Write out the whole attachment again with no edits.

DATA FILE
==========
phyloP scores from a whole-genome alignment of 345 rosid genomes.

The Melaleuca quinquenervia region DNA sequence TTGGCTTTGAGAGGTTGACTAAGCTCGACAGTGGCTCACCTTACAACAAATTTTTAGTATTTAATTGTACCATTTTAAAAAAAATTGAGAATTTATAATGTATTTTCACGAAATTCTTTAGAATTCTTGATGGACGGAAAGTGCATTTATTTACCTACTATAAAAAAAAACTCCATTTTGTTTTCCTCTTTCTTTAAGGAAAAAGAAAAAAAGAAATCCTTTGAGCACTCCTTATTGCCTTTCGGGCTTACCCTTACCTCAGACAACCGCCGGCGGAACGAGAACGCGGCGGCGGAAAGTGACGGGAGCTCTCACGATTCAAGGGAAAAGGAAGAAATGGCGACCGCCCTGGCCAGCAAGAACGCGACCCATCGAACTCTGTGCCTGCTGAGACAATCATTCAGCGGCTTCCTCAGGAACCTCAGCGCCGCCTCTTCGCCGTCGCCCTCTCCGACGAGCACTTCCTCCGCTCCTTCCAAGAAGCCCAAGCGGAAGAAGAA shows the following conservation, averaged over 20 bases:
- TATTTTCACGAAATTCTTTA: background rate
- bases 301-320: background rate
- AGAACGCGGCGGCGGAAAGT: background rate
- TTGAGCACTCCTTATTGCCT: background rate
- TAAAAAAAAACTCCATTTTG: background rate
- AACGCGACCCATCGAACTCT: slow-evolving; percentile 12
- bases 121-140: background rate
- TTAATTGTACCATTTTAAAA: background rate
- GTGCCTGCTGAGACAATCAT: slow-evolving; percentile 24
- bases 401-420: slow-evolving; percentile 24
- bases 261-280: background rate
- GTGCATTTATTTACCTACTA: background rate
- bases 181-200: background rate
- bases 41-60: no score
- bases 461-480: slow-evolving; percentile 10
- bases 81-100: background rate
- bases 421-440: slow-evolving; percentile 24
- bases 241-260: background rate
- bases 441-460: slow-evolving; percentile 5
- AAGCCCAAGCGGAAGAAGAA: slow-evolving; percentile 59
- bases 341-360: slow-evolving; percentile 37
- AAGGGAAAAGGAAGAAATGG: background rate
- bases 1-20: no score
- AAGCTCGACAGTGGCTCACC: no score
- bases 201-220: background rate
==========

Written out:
phyloP scores from a whole-genome alignment of 345 rosid genomes.

The Melaleuca quinquenervia region DNA sequence TTGGCTTTGAGAGGTTGACTAAGCTCGACAGTGGCTCACCTTACAACAAATTTTTAGTATTTAATTGTACCATTTTAAAAAAAATTGAGAATTTATAATGTATTTTCACGAAATTCTTTAGAATTCTTGATGGACGGAAAGTGCATTTATTTACCTACTATAAAAAAAAACTCCATTTTGTTTTCCTCTTTCTTTAAGGAAAAAGAAAAAAAGAAATCCTTTGAGCACTCCTTATTGCCTTTCGGGCTTACCCTTACCTCAGACAACCGCCGGCGGAACGAGAACGCGGCGGCGGAAAGTGACGGGAGCTCTCACGATTCAAGGGAAAAGGAAGAAATGGCGACCGCCCTGGCCAGCAAGAACGCGACCCATCGAACTCTGTGCCTGCTGAGACAATCATTCAGCGGCTTCCTCAGGAACCTCAGCGCCGCCTCTTCGCCGTCGCCCTCTCCGACGAGCACTTCCTCCGCTCCTTCCAAGAAGCCCAAGCGGAAGAAGAA shows the following conservation, averaged over 20 bases:
- TATTTTCACGAAATTCTTTA: background rate
- bases 301-320: background rate
- AGAACGCGGCGGCGGAAAGT: background rate
- TTGAGCACTCCTTATTGCCT: background rate
- TAAAAAAAAACTCCATTTTG: background rate
- AACGCGACCCATCGAACTCT: slow-evolving; percentile 12
- bases 121-140: background rate
- TTAATTGTACCATTTTAAAA: background rate
- GTGCCTGCTGAGACAATCAT: slow-evolving; percentile 24
- bases 401-420: slow-evolving; percentile 24
- bases 261-280: background rate
- GTGCATTTATTTACCTACTA: background rate
- bases 181-200: background rate
- bases 41-60: no score
- bases 461-480: slow-evolving; percentile 10
- bases 81-100: background rate
- bases 421-440: slow-evolving; percentile 24
- bases 241-260: background rate
- bases 441-460: slow-evolving; percentile 5
- AAGCCCAAGCGGAAGAAGAA: slow-evolving; percentile 59
- bases 341-360: slow-evolving; percentile 37
- AAGGGAAAAGGAAGAAATGG: background rate
- bases 1-20: no score
- AAGCTCGACAGTGGCTCACC: no score
- bases 201-220: background rate